A few months ago, I talked about imposter syndrome — that feeling that we are all hiding the fact that we don’t feel like we’re really, truly good enough to have do the work we do. Part of that feeling comes from the idea that work (and life) is some kind of competition.
Have you ever watched the finish of the Boston Marathon? Sure, the most elite runners are gunning for the finish line, but everyone else is just running to finish, and they are helping each other get there.
Well, work and life are marathons, too. We’re all running together, and it’s time to realize that we will be stronger and more resilient if we cheer each other on and get out of the habit of thinking that we need to push others down in order to lift ourselves up.
How do we do that? Here are some great places to start:
Send the elevator back down
Yes, you’ve fought some hard battles to get where you are. You may not be sure you’re at the top yet, but I promise you that your experience and your connections are the stuff of dreams for a recent graduate. Go find a woman who is new to your field and mentor her. Offer to introduce her to one of your connections. Give her a first chance to be part of a project, even if it is just as an intern.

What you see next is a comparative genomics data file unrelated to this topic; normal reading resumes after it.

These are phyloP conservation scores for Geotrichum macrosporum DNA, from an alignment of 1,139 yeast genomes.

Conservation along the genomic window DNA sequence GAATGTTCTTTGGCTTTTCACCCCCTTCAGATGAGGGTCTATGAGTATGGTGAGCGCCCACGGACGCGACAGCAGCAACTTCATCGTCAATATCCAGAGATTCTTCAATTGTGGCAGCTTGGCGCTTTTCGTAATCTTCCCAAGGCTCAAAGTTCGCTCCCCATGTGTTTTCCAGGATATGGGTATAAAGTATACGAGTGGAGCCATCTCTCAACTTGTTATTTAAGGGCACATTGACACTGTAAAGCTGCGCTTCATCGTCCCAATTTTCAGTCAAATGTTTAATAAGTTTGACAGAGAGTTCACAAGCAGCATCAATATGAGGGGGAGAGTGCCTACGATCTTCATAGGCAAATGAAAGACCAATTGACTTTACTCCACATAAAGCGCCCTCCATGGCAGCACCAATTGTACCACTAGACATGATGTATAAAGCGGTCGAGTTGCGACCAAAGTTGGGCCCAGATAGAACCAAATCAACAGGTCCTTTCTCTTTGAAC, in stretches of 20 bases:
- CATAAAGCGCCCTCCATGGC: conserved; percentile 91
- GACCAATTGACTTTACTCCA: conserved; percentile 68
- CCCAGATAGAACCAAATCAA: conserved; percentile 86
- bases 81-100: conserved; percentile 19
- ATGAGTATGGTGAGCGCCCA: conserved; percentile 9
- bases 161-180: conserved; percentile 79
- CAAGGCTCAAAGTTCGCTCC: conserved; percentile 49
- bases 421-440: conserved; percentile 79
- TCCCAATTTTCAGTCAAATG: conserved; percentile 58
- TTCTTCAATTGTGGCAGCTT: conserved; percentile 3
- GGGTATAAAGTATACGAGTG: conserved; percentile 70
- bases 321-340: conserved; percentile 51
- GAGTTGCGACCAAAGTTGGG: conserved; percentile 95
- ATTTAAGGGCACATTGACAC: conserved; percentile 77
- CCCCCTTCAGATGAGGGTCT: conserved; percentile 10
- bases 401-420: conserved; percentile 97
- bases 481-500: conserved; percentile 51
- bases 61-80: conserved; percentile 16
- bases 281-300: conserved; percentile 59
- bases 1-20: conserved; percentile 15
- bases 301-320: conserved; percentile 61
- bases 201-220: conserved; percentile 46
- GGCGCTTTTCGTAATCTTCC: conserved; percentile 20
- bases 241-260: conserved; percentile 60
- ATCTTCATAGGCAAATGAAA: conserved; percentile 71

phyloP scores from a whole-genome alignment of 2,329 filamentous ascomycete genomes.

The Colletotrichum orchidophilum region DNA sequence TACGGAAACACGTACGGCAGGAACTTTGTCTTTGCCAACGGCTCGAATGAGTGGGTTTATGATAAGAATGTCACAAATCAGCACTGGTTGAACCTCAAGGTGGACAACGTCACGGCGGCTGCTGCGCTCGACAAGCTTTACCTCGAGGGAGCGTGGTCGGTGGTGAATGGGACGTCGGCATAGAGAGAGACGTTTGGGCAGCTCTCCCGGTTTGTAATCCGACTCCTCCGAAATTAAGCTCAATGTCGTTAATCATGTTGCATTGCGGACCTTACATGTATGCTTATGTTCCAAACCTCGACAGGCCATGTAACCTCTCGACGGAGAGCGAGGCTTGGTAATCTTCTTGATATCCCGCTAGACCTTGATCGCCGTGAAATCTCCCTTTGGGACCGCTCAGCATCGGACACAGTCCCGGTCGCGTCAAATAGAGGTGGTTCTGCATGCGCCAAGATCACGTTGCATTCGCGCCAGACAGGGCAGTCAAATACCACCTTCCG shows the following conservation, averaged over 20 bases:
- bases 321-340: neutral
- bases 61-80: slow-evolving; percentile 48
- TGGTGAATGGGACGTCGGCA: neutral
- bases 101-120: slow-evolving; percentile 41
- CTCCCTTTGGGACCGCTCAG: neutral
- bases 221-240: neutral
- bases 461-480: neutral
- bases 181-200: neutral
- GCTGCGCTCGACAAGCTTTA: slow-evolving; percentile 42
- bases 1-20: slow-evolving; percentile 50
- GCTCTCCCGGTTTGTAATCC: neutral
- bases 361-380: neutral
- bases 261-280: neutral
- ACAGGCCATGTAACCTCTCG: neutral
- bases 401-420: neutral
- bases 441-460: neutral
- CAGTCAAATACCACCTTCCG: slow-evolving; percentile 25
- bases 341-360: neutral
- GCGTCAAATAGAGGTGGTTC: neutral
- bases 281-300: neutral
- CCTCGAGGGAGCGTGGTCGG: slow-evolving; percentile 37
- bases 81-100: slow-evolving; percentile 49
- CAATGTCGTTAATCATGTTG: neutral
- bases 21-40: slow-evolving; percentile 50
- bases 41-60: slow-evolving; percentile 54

Check yourself before you wreck yourself
I’ve certainly been guilty of this in my career. When someone else screws up, it’s easy to feel good about yourself and to think, “Whew, glad that wasn’t me.” But, if those thoughts turn into words, and you find yourself about to say something negative about another woman’s performance to someone else in the organization, it’s time to zip your lip. In fact, if you really want to change your habits, use that moment of Schadenfreude to remind yourself to reach out to that person and offer a quick pep talk instead.
Focus on strengths
Do other women’s LinkedIn profiles make you feel like they are just better at things than you are? Do you feel like you are three credentials short of a job offer? It’s easy to feel like everyone else is doing better, because we only ever see the wins. Focus on your own wins, and share them! Congratulate women you see who are doing great things, but don’t feel like you have to do everything they do and more. Know your strengths, and be confident about where you add value, instead of worrying that you are not doing enough.
Be a spoon, not a fork
Do you find yourself focusing on the negative, both when you reflect on your own efforts and when someone else asks you for feedback? Look for the positive! Find ways to lift people up instead of poking them when they are down.
Find your work opposite
Are you amazingly detail oriented but have trouble with strategy? Are you an incredible verbal communicator, but can’t create a visual to save your life? Partner up. Actively look for the people in your network who have complementary skills. Find people who push you to think in new ways, and who challenge you to be your best.
Work can be tough. We live in a world of fast-paced environments with shifting priorities in uncertain financial times. Thinking of other women as your competition will only hurt your ability to adapt and grow professionally, and it will add unnecessary stress to your working life.
Connect, collaborate, mentor, but most of all, help each other out.